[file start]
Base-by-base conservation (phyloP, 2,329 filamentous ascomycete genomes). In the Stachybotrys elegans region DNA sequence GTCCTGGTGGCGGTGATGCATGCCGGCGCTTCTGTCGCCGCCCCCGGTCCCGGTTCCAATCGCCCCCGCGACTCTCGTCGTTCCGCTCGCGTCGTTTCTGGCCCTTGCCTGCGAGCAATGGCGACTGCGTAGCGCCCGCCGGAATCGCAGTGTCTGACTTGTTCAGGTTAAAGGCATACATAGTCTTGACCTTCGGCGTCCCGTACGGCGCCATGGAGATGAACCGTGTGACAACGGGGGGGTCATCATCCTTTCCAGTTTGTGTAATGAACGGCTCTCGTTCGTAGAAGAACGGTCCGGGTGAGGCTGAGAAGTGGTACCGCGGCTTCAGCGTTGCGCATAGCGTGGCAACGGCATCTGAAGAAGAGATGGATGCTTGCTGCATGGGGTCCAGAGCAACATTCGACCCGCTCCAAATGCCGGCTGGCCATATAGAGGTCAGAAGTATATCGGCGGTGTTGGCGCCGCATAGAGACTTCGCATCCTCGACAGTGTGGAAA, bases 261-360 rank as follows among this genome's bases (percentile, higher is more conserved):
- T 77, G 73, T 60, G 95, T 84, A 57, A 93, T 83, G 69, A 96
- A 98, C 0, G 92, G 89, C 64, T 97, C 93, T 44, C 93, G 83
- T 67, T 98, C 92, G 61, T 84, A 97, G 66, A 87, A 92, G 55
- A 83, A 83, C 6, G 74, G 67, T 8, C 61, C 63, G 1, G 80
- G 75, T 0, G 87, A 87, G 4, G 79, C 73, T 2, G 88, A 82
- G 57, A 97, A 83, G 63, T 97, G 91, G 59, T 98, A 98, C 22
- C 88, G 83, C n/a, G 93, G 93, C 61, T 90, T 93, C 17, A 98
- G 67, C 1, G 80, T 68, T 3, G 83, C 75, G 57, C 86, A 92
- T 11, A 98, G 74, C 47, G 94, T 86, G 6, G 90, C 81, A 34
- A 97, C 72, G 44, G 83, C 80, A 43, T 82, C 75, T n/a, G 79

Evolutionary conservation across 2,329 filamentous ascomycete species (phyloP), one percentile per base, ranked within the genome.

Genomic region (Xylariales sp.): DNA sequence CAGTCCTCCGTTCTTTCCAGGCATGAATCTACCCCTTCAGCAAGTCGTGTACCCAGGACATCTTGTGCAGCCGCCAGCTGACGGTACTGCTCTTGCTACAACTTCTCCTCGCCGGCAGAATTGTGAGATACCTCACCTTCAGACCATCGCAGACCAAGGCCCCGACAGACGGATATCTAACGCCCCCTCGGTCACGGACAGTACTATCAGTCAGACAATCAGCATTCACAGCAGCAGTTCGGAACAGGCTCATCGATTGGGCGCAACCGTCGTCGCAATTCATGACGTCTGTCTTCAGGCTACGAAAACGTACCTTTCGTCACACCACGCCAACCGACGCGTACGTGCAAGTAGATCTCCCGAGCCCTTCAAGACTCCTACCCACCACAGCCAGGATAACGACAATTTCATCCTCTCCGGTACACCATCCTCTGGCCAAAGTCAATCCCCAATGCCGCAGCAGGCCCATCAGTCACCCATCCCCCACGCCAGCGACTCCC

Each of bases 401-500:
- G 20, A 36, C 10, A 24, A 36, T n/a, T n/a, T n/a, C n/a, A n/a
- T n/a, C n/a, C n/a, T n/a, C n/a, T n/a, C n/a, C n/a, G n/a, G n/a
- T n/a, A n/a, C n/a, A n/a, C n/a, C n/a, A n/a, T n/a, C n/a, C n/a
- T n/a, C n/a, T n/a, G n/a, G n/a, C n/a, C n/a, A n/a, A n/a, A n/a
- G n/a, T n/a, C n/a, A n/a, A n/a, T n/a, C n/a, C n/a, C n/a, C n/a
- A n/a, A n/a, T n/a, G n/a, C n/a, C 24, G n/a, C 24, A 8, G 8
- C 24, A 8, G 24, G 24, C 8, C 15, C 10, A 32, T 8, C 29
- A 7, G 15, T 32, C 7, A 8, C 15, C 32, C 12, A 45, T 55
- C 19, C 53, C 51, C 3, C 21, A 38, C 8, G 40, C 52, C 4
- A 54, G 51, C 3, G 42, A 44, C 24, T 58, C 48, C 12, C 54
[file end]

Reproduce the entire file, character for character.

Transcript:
Base-by-base conservation (phyloP, 2,329 filamentous ascomycete genomes). In the Stachybotrys elegans region DNA sequence GTCCTGGTGGCGGTGATGCATGCCGGCGCTTCTGTCGCCGCCCCCGGTCCCGGTTCCAATCGCCCCCGCGACTCTCGTCGTTCCGCTCGCGTCGTTTCTGGCCCTTGCCTGCGAGCAATGGCGACTGCGTAGCGCCCGCCGGAATCGCAGTGTCTGACTTGTTCAGGTTAAAGGCATACATAGTCTTGACCTTCGGCGTCCCGTACGGCGCCATGGAGATGAACCGTGTGACAACGGGGGGGTCATCATCCTTTCCAGTTTGTGTAATGAACGGCTCTCGTTCGTAGAAGAACGGTCCGGGTGAGGCTGAGAAGTGGTACCGCGGCTTCAGCGTTGCGCATAGCGTGGCAACGGCATCTGAAGAAGAGATGGATGCTTGCTGCATGGGGTCCAGAGCAACATTCGACCCGCTCCAAATGCCGGCTGGCCATATAGAGGTCAGAAGTATATCGGCGGTGTTGGCGCCGCATAGAGACTTCGCATCCTCGACAGTGTGGAAA, bases 261-360 rank as follows among this genome's bases (percentile, higher is more conserved):
- T 77, G 73, T 60, G 95, T 84, A 57, A 93, T 83, G 69, A 96
- A 98, C 0, G 92, G 89, C 64, T 97, C 93, T 44, C 93, G 83
- T 67, T 98, C 92, G 61, T 84, A 97, G 66, A 87, A 92, G 55
- A 83, A 83, C 6, G 74, G 67, T 8, C 61, C 63, G 1, G 80
- G 75, T 0, G 87, A 87, G 4, G 79, C 73, T 2, G 88, A 82
- G 57, A 97, A 83, G 63, T 97, G 91, G 59, T 98, A 98, C 22
- C 88, G 83, C n/a, G 93, G 93, C 61, T 90, T 93, C 17, A 98
- G 67, C 1, G 80, T 68, T 3, G 83, C 75, G 57, C 86, A 92
- T 11, A 98, G 74, C 47, G 94, T 86, G 6, G 90, C 81, A 34
- A 97, C 72, G 44, G 83, C 80, A 43, T 82, C 75, T n/a, G 79

Evolutionary conservation across 2,329 filamentous ascomycete species (phyloP), one percentile per base, ranked within the genome.

Genomic region (Xylariales sp.): DNA sequence CAGTCCTCCGTTCTTTCCAGGCATGAATCTACCCCTTCAGCAAGTCGTGTACCCAGGACATCTTGTGCAGCCGCCAGCTGACGGTACTGCTCTTGCTACAACTTCTCCTCGCCGGCAGAATTGTGAGATACCTCACCTTCAGACCATCGCAGACCAAGGCCCCGACAGACGGATATCTAACGCCCCCTCGGTCACGGACAGTACTATCAGTCAGACAATCAGCATTCACAGCAGCAGTTCGGAACAGGCTCATCGATTGGGCGCAACCGTCGTCGCAATTCATGACGTCTGTCTTCAGGCTACGAAAACGTACCTTTCGTCACACCACGCCAACCGACGCGTACGTGCAAGTAGATCTCCCGAGCCCTTCAAGACTCCTACCCACCACAGCCAGGATAACGACAATTTCATCCTCTCCGGTACACCATCCTCTGGCCAAAGTCAATCCCCAATGCCGCAGCAGGCCCATCAGTCACCCATCCCCCACGCCAGCGACTCCC

Each of bases 401-500:
- G 20, A 36, C 10, A 24, A 36, T n/a, T n/a, T n/a, C n/a, A n/a
- T n/a, C n/a, C n/a, T n/a, C n/a, T n/a, C n/a, C n/a, G n/a, G n/a
- T n/a, A n/a, C n/a, A n/a, C n/a, C n/a, A n/a, T n/a, C n/a, C n/a
- T n/a, C n/a, T n/a, G n/a, G n/a, C n/a, C n/a, A n/a, A n/a, A n/a
- G n/a, T n/a, C n/a, A n/a, A n/a, T n/a, C n/a, C n/a, C n/a, C n/a
- A n/a, A n/a, T n/a, G n/a, C n/a, C 24, G n/a, C 24, A 8, G 8
- C 24, A 8, G 24, G 24, C 8, C 15, C 10, A 32, T 8, C 29
- A 7, G 15, T 32, C 7, A 8, C 15, C 32, C 12, A 45, T 55
- C 19, C 53, C 51, C 3, C 21, A 38, C 8, G 40, C 52, C 4
- A 54, G 51, C 3, G 42, A 44, C 24, T 58, C 48, C 12, C 54